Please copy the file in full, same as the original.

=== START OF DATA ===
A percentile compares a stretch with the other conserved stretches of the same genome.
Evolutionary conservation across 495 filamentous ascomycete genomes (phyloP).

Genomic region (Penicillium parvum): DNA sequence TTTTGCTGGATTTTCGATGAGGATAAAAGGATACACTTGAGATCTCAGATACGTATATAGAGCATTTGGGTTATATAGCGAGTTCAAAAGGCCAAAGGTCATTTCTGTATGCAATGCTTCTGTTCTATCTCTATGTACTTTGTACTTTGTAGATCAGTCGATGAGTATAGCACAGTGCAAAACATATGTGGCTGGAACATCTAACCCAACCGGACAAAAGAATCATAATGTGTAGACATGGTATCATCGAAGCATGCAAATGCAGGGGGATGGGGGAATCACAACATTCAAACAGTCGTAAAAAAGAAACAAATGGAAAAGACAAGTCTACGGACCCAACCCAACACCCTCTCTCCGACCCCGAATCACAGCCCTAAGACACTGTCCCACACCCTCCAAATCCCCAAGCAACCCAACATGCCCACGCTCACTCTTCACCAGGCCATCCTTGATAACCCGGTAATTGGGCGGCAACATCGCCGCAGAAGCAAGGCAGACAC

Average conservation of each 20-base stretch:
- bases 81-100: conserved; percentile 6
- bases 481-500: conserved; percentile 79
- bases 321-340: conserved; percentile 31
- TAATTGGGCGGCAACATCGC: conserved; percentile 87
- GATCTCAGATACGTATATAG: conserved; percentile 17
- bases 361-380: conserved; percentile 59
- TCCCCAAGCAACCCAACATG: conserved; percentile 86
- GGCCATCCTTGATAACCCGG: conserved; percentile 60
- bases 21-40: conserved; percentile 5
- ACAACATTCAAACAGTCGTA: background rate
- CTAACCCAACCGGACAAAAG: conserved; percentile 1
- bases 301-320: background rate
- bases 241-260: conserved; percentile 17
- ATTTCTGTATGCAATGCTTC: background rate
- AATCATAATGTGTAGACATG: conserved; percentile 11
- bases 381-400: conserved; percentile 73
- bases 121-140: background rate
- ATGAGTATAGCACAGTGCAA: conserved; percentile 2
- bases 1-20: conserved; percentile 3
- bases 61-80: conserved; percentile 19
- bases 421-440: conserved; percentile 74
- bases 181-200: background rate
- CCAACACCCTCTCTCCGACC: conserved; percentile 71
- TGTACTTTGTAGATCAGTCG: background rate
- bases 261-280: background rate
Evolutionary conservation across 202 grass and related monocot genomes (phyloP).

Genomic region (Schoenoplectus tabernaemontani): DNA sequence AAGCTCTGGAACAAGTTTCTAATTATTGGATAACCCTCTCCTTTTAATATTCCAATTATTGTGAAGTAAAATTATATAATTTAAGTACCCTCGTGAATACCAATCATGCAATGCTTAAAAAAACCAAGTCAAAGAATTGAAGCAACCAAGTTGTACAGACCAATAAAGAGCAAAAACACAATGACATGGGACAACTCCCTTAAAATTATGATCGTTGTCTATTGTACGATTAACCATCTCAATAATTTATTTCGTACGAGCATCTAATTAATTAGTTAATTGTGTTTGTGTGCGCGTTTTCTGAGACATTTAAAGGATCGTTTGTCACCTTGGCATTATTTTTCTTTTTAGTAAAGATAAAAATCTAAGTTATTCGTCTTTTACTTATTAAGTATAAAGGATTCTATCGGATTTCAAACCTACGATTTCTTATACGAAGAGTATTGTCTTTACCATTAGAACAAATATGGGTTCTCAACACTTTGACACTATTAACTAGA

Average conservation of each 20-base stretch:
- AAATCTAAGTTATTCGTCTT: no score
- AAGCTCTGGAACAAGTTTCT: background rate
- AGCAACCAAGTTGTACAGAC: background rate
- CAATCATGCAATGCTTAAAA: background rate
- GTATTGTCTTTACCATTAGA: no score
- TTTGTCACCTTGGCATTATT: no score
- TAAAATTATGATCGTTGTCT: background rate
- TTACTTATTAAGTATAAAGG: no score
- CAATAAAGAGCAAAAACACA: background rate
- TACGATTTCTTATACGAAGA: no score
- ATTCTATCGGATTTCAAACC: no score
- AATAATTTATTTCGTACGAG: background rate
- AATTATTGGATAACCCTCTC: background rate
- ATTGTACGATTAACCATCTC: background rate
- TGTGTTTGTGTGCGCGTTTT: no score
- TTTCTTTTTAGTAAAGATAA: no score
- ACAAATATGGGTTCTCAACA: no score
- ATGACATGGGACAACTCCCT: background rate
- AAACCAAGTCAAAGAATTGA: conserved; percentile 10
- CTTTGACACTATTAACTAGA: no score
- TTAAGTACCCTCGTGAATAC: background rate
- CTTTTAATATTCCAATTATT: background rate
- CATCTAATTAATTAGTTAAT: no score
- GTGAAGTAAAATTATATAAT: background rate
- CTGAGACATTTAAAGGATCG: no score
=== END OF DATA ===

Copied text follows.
A percentile compares a stretch with the other conserved stretches of the same genome.
Evolutionary conservation across 495 filamentous ascomycete genomes (phyloP).

Genomic region (Penicillium parvum): DNA sequence TTTTGCTGGATTTTCGATGAGGATAAAAGGATACACTTGAGATCTCAGATACGTATATAGAGCATTTGGGTTATATAGCGAGTTCAAAAGGCCAAAGGTCATTTCTGTATGCAATGCTTCTGTTCTATCTCTATGTACTTTGTACTTTGTAGATCAGTCGATGAGTATAGCACAGTGCAAAACATATGTGGCTGGAACATCTAACCCAACCGGACAAAAGAATCATAATGTGTAGACATGGTATCATCGAAGCATGCAAATGCAGGGGGATGGGGGAATCACAACATTCAAACAGTCGTAAAAAAGAAACAAATGGAAAAGACAAGTCTACGGACCCAACCCAACACCCTCTCTCCGACCCCGAATCACAGCCCTAAGACACTGTCCCACACCCTCCAAATCCCCAAGCAACCCAACATGCCCACGCTCACTCTTCACCAGGCCATCCTTGATAACCCGGTAATTGGGCGGCAACATCGCCGCAGAAGCAAGGCAGACAC

Average conservation of each 20-base stretch:
- bases 81-100: conserved; percentile 6
- bases 481-500: conserved; percentile 79
- bases 321-340: conserved; percentile 31
- TAATTGGGCGGCAACATCGC: conserved; percentile 87
- GATCTCAGATACGTATATAG: conserved; percentile 17
- bases 361-380: conserved; percentile 59
- TCCCCAAGCAACCCAACATG: conserved; percentile 86
- GGCCATCCTTGATAACCCGG: conserved; percentile 60
- bases 21-40: conserved; percentile 5
- ACAACATTCAAACAGTCGTA: background rate
- CTAACCCAACCGGACAAAAG: conserved; percentile 1
- bases 301-320: background rate
- bases 241-260: conserved; percentile 17
- ATTTCTGTATGCAATGCTTC: background rate
- AATCATAATGTGTAGACATG: conserved; percentile 11
- bases 381-400: conserved; percentile 73
- bases 121-140: background rate
- ATGAGTATAGCACAGTGCAA: conserved; percentile 2
- bases 1-20: conserved; percentile 3
- bases 61-80: conserved; percentile 19
- bases 421-440: conserved; percentile 74
- bases 181-200: background rate
- CCAACACCCTCTCTCCGACC: conserved; percentile 71
- TGTACTTTGTAGATCAGTCG: background rate
- bases 261-280: background rate
Evolutionary conservation across 202 grass and related monocot genomes (phyloP).

Genomic region (Schoenoplectus tabernaemontani): DNA sequence AAGCTCTGGAACAAGTTTCTAATTATTGGATAACCCTCTCCTTTTAATATTCCAATTATTGTGAAGTAAAATTATATAATTTAAGTACCCTCGTGAATACCAATCATGCAATGCTTAAAAAAACCAAGTCAAAGAATTGAAGCAACCAAGTTGTACAGACCAATAAAGAGCAAAAACACAATGACATGGGACAACTCCCTTAAAATTATGATCGTTGTCTATTGTACGATTAACCATCTCAATAATTTATTTCGTACGAGCATCTAATTAATTAGTTAATTGTGTTTGTGTGCGCGTTTTCTGAGACATTTAAAGGATCGTTTGTCACCTTGGCATTATTTTTCTTTTTAGTAAAGATAAAAATCTAAGTTATTCGTCTTTTACTTATTAAGTATAAAGGATTCTATCGGATTTCAAACCTACGATTTCTTATACGAAGAGTATTGTCTTTACCATTAGAACAAATATGGGTTCTCAACACTTTGACACTATTAACTAGA

Average conservation of each 20-base stretch:
- AAATCTAAGTTATTCGTCTT: no score
- AAGCTCTGGAACAAGTTTCT: background rate
- AGCAACCAAGTTGTACAGAC: background rate
- CAATCATGCAATGCTTAAAA: background rate
- GTATTGTCTTTACCATTAGA: no score
- TTTGTCACCTTGGCATTATT: no score
- TAAAATTATGATCGTTGTCT: background rate
- TTACTTATTAAGTATAAAGG: no score
- CAATAAAGAGCAAAAACACA: background rate
- TACGATTTCTTATACGAAGA: no score
- ATTCTATCGGATTTCAAACC: no score
- AATAATTTATTTCGTACGAG: background rate
- AATTATTGGATAACCCTCTC: background rate
- ATTGTACGATTAACCATCTC: background rate
- TGTGTTTGTGTGCGCGTTTT: no score
- TTTCTTTTTAGTAAAGATAA: no score
- ACAAATATGGGTTCTCAACA: no score
- ATGACATGGGACAACTCCCT: background rate
- AAACCAAGTCAAAGAATTGA: conserved; percentile 10
- CTTTGACACTATTAACTAGA: no score
- TTAAGTACCCTCGTGAATAC: background rate
- CTTTTAATATTCCAATTATT: background rate
- CATCTAATTAATTAGTTAAT: no score
- GTGAAGTAAAATTATATAAT: background rate
- CTGAGACATTTAAAGGATCG: no score